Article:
Azima’s history of substandard abortion practices makes another case for greater oversight
By Cheryl Sullenger
Port Charlotte, FL — An ambulance as called to the Venice Women’s Health Center in Port Charlotte, Florida, last week to transport an abortion patient to the hospital for emergency care.
The patient, who was described as a Caucasian woman in her early 30’s, was removed from the abortion clinic completely covered with a blanket on June 3, 2014. Pro-life activists who witnessed the incident told Operation Rescue that one of the emergency medical technicians who responded to the abortion business’ call for emergency assistance indicated that the patient was going to be “okay.”
“Certainly there are degrees of ‘okay’ and this doesn’t negate the fact that the patient suffered from a serious complication that could not be handled at the clinic,” said Operation Rescue President Troy Newman.
Pro-life sidewalk counselors also noted that another abortion patient was seen earlier in the day leaving the clinic in poor condition and unable to walk on her own. No clinic staff assisted as that woman was held up by a male companion who helped her into a car. She appeared to be in significant pain, and left the scene fully reclined in her seat.
The abortion business is owned and operated by abortionist Ali Azima, who has operated in the Ft. Myers/Port Charlotte area for over 30 years.
The Venice Women’s Health Center was involved in an incident in 2012, where Azima allegedly began a late-term abortion there even though the facility wasn’t licensed for those procedures. The patient was referred to Azima’s other clinic, the Southwestern Florida Women’s Clinic (SFWC) in Ft. Myers, where the abortion was completed. A citation was issued to the SFWC over the incident.
SFWC was also cited in 2012 for multiple health and safety violations. A deficiency report indicated that the autoclave was not being properly cleaned, which made it impossible to properly sterilize surgical instruments. Inspectors also found that first trimester surgical abortion practices fell below the standard of care for such procedures. A secondary inspection found that the facility was still not in compliance with autoclave sterilization protocols.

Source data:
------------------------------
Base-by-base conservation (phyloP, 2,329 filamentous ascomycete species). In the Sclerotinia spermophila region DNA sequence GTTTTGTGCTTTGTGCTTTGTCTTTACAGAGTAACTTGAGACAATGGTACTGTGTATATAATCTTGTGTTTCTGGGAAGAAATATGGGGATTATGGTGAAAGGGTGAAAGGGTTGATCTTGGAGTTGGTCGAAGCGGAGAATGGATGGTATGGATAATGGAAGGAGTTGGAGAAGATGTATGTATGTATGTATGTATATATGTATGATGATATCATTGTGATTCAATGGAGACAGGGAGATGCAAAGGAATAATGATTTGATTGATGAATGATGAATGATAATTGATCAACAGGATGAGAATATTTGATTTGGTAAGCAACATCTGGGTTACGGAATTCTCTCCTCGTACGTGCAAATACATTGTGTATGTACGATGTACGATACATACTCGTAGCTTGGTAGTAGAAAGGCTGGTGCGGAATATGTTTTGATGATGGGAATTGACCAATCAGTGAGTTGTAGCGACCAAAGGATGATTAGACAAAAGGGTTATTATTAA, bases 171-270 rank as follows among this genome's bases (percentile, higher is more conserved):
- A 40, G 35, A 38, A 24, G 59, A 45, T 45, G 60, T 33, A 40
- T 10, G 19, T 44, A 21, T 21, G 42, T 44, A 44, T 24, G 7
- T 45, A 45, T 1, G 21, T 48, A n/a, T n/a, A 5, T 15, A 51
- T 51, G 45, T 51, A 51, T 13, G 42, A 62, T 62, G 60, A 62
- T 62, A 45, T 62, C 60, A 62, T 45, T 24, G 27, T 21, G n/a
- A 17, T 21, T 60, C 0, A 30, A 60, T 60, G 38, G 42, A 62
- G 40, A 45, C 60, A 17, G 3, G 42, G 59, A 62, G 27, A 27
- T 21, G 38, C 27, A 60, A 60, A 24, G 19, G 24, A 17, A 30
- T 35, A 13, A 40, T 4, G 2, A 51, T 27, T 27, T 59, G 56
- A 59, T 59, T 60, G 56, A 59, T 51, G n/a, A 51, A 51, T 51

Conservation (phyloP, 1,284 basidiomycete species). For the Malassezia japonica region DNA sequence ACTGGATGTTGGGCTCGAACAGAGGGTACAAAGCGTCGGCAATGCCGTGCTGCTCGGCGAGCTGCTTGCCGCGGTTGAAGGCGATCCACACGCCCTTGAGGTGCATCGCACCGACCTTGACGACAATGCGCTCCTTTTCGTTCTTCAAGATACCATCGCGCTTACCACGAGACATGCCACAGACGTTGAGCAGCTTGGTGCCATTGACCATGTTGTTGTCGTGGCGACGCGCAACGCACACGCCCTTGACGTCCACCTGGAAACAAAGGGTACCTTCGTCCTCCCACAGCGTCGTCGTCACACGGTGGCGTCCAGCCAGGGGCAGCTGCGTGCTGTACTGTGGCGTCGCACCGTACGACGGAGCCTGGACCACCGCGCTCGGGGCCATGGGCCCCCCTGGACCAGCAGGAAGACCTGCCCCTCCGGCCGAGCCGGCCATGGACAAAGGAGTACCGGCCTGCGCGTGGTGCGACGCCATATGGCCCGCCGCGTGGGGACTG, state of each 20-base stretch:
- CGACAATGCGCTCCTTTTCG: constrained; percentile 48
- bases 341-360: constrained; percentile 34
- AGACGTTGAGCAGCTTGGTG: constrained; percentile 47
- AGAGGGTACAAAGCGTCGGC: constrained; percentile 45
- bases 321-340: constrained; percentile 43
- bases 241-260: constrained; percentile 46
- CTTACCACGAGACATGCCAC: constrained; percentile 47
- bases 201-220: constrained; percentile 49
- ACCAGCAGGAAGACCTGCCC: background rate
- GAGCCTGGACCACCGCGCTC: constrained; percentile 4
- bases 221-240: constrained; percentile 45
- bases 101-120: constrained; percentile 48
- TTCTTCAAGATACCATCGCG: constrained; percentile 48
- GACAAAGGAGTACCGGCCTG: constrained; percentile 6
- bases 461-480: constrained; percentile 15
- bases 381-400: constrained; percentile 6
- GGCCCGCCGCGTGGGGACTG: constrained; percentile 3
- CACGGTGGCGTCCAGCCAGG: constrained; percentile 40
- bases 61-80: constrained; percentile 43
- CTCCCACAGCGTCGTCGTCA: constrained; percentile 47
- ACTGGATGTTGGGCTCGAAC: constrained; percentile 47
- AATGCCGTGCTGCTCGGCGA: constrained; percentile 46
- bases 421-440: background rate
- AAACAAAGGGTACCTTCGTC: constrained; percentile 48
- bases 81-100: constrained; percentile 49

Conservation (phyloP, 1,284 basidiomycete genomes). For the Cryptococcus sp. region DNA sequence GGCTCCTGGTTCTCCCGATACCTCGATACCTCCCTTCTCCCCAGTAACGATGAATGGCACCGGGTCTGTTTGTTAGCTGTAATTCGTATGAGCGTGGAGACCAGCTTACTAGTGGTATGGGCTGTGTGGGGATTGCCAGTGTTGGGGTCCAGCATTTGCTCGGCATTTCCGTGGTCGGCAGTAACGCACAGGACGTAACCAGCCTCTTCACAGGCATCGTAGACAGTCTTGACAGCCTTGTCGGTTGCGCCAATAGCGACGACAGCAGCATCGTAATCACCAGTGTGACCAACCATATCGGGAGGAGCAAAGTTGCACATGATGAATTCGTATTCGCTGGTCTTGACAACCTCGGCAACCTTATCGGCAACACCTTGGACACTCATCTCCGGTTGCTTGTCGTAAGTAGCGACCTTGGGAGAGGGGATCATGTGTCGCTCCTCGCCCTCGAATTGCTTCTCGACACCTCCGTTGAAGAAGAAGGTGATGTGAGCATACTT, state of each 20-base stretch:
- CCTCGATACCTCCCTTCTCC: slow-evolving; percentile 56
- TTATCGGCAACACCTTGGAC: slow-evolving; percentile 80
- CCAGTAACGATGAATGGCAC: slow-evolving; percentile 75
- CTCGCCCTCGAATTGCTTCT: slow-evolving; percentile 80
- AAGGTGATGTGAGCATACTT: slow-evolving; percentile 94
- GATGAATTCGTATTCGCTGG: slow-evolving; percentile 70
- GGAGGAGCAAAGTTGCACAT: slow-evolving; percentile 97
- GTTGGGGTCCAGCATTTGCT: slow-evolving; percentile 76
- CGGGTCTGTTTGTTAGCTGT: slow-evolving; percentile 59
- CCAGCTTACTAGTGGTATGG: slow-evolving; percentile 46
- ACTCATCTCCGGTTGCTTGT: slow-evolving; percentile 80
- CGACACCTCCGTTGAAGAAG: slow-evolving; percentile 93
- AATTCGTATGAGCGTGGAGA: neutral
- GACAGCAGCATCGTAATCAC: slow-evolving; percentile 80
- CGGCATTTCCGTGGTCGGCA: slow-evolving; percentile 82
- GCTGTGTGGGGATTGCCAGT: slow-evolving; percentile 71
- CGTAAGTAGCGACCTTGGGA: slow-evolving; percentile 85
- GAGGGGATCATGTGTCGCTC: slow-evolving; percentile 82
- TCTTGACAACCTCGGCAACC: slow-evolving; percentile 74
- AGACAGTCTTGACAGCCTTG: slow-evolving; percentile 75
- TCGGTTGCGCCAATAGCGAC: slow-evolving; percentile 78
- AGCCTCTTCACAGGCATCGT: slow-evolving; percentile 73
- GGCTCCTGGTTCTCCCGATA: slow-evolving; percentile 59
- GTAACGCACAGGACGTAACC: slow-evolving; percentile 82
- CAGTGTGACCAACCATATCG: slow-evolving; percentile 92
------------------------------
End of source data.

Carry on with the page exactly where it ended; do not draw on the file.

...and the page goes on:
In 1985, Azima had his medical license suspended for one year and was placed on probation for three years after a Florida Medical Board inquiry found that Azima failed to take a medical history or properly examine an abortion patient, prior to an abortion, then failed to have a pathologists examine the remains to ensure that everything had been removed. Without examining her, Azima continued to insist during subsequent visits with the patient that she was not pregnant. The woman eventually suffered a ruptured ectopic pregnancy that caused her to undergo emergency surgery and hospitalization.
“Once again, we have a woman who walked into a troubled abortion business only to be carried out on a gurney,” said Newman. “Azima and his troubles are all-too-typical of abortion providers in America today and is a case in point for tighter oversight and regulation of the abortion cartel. Instead, abortionists like Azima resist laws to protect women because they know their shoddy abortion operations are incapable of meeting acceptable medical standards and practices.”
Operation Rescue has used official abortion statistics in several states to document the fact that when abortion clinics like Azima’s close, the number of abortions is reduced.
“We urge Florida to enact regulations such as those passed last year in Texas,” said Newman. “If we can pass rules that will save lives now and spare women from suffering live-threatening injuries, it is our moral duty to do so.”
Operation Rescue continues to investigate the June 3 incident.